Babies genes will be screened at birth in a medical first

100,000 babies in England are set to have their genomes sequenced in a £105m research programme that could pave the way for a full-scale screening plan to detect rare genetic conditions.

The Newborn Genomes Programme aims to read all the DNA carried out by a representative national sample of babies shortly after they are born. The project is able to sequence DNA and will look for around 200 disorders.

sleeping baby on white textile

Launched by Genomes England, a government-owned company, the two-year project will be carried out in partnership with the NHS and will begin late next year.

The Genomics England project is one of eight newborn sequencing studies being conducted globally, but the majority are on a smaller scale.

As it stands, a heel prick blood test is offered to new-born babies which screens for nine rare conditions, including cystic fibrosis and sickle cell disease.

However, commenting on the progress, Dr Rich Scott, Chief Medical Officer for Genomics England, said: ‘Our goal is to do more for the thousands of children born every year in the UK with a treatable condition.

‘We want to be able to offer speedy diagnosis, quicker access to treatment and better outcomes and quality of life.’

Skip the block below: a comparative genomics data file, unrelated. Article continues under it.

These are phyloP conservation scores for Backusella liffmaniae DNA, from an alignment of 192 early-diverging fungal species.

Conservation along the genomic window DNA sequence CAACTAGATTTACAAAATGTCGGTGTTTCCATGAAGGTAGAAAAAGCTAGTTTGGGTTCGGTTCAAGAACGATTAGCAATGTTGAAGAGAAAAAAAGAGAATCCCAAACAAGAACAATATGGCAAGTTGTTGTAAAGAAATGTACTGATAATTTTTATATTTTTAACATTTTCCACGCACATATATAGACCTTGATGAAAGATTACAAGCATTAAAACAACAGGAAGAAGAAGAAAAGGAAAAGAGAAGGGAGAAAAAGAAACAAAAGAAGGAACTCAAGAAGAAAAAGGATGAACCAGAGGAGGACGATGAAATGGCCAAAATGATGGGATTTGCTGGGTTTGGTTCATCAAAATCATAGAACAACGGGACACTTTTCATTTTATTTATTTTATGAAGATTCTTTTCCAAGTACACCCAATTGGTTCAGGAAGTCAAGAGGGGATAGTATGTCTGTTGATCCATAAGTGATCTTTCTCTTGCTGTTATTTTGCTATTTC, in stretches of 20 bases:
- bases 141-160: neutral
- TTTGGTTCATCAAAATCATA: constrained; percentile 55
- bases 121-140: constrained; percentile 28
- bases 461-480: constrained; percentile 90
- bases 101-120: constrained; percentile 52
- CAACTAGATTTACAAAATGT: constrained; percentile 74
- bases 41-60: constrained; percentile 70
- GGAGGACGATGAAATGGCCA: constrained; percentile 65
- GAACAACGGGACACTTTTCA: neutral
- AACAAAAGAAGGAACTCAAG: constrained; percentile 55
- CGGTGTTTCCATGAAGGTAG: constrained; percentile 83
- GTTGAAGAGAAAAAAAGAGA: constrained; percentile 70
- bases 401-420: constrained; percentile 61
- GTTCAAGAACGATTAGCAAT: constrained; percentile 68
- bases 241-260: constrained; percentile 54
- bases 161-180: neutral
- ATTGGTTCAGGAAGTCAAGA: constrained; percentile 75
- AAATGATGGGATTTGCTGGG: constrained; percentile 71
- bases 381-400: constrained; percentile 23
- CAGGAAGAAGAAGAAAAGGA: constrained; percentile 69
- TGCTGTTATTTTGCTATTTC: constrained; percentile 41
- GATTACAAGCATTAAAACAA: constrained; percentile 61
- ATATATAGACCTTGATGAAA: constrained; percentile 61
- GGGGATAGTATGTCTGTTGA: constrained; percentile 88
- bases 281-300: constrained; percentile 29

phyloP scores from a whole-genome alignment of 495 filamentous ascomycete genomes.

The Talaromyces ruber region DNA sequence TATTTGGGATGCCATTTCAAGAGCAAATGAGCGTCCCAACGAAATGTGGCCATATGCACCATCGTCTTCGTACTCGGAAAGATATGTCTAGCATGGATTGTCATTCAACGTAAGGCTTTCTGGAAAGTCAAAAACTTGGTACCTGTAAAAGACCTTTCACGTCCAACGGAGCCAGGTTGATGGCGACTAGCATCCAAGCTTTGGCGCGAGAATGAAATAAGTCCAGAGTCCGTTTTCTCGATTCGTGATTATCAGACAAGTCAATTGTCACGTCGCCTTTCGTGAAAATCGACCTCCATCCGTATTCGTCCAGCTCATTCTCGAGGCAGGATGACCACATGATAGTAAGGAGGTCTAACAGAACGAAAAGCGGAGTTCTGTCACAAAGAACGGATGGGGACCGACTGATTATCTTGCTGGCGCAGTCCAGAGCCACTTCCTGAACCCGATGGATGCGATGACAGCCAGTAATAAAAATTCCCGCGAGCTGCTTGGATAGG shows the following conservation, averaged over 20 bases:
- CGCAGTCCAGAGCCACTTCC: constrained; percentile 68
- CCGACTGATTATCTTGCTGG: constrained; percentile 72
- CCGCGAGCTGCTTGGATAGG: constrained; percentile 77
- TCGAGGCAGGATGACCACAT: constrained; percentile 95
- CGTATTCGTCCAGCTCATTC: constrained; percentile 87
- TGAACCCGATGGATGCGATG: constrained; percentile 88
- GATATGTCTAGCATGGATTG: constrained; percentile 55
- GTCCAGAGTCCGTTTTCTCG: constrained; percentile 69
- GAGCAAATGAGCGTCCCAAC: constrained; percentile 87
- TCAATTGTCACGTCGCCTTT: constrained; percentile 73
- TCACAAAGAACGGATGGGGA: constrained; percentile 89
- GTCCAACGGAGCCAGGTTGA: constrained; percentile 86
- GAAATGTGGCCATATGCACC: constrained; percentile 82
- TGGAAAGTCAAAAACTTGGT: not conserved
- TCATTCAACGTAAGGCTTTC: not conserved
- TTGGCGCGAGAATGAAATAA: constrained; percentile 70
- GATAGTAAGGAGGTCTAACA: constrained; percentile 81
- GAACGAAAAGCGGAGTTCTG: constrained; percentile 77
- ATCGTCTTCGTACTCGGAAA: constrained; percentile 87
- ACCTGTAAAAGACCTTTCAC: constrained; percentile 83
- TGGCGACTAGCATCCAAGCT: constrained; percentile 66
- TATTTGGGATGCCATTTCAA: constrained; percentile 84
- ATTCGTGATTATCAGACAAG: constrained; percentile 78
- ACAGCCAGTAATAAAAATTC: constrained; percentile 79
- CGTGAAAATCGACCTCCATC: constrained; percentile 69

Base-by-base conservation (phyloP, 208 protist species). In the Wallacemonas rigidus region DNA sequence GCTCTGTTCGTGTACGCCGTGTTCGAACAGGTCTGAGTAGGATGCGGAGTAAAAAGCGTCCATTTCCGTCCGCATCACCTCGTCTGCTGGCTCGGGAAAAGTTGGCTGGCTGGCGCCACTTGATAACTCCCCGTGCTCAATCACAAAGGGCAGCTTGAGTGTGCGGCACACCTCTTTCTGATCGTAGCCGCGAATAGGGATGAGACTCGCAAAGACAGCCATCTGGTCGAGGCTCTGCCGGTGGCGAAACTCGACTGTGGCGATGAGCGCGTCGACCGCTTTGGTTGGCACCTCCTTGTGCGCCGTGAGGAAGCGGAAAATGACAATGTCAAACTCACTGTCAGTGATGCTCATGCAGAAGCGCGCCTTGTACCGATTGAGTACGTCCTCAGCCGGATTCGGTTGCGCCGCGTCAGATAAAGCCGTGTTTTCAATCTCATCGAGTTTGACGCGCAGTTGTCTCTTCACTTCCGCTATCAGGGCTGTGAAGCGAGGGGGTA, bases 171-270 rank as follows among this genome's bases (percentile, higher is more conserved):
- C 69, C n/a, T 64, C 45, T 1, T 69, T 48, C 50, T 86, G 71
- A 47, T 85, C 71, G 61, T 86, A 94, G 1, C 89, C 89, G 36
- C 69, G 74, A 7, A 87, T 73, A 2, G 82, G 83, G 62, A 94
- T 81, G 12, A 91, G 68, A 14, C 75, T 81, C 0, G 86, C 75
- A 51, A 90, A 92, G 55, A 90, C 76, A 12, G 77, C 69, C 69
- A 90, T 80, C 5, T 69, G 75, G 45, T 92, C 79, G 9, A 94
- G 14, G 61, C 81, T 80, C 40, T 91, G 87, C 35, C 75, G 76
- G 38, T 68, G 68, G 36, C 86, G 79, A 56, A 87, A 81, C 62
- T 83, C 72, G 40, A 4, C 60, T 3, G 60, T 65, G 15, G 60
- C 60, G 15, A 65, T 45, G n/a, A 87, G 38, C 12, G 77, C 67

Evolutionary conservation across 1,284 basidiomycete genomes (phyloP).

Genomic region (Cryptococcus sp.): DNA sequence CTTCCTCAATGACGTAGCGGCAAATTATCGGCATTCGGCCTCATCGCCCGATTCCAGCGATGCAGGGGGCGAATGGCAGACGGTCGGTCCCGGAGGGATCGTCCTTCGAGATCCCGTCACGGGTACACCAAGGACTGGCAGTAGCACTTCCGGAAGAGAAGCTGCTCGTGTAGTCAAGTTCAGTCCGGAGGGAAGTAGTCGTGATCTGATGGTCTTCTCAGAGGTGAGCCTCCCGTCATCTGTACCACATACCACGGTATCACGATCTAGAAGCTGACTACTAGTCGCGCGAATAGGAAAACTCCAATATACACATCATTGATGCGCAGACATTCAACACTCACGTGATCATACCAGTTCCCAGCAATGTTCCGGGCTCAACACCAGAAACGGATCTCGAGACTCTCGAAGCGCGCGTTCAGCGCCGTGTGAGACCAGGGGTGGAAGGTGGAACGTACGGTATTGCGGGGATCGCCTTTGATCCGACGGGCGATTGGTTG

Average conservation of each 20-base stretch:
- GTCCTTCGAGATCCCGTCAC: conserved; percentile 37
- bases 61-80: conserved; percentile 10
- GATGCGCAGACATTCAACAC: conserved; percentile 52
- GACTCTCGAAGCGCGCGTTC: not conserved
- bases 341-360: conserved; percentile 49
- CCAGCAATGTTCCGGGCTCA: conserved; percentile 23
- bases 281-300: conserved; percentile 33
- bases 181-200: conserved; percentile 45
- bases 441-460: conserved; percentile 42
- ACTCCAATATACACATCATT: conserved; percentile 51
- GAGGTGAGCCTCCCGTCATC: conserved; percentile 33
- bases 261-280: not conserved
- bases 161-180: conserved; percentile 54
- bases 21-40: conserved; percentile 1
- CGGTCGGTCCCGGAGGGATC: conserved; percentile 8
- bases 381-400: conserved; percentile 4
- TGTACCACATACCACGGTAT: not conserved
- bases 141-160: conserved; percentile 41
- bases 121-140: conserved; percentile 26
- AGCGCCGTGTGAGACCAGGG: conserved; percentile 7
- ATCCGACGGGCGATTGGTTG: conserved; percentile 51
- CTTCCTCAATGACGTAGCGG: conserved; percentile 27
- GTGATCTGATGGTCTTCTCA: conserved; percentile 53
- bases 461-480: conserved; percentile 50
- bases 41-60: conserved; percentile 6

The project is the first time that the whole genome sequencing has been offered to healthy babies in the NHS in England. It is estimated that Scotland, Wales and Northern Ireland may join the process at a later date.

Currently there are at least 7000 single gene disorders, most of which develop during the early stages of childhood.

‘We estimate that there are approximately 3,000 children born a year in the UK who could be helped by this approach if adopted nationally’, said Dr Scott.

David Brick, Principal Clinician for the Newborn Genomes Programme, said: ‘The genetic variants we are choosing are well established as causing serious childhood conditions that benefit from early detection and treatment.’

As well as striving to help families with newborns, NHS trusts across England will be selecting participants with a focus on achieving ethnic diversity, which has often been lacking in previous medical research projects.

Photo by Hu Chen


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